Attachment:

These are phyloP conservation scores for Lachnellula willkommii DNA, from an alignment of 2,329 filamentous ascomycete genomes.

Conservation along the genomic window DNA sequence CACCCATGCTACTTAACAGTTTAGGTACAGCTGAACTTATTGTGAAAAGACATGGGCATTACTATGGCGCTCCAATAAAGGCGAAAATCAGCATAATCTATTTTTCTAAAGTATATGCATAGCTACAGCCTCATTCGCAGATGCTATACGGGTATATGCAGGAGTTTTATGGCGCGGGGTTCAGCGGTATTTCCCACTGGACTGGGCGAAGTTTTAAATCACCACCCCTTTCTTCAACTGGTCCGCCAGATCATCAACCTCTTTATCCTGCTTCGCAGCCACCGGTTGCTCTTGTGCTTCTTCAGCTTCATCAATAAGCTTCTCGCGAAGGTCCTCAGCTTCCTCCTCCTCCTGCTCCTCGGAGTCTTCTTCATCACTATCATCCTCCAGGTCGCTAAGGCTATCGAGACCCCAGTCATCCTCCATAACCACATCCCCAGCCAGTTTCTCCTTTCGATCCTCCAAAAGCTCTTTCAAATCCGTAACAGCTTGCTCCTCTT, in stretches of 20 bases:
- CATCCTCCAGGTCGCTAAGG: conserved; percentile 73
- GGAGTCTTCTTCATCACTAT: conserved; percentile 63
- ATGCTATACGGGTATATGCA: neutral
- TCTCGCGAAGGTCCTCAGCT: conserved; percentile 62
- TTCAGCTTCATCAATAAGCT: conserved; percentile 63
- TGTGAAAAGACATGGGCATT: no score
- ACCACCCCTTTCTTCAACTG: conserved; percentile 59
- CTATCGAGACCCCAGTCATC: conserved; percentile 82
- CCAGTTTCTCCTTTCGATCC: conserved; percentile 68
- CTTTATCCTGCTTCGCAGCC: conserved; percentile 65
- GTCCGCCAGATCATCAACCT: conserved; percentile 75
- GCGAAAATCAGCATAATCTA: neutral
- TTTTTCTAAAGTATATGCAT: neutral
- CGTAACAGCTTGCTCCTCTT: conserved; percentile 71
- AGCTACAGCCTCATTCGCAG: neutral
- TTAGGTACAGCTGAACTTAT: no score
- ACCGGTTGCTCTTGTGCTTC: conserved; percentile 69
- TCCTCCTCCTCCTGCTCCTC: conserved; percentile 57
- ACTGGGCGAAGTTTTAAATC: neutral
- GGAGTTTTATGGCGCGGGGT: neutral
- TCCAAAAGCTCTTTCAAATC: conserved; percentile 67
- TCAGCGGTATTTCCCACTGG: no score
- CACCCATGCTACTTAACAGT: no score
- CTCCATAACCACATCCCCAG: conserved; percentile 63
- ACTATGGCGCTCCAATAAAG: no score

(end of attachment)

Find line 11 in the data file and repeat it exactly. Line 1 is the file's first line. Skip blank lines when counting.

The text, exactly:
- CCAGTTTCTCCTTTCGATCC: conserved; percentile 68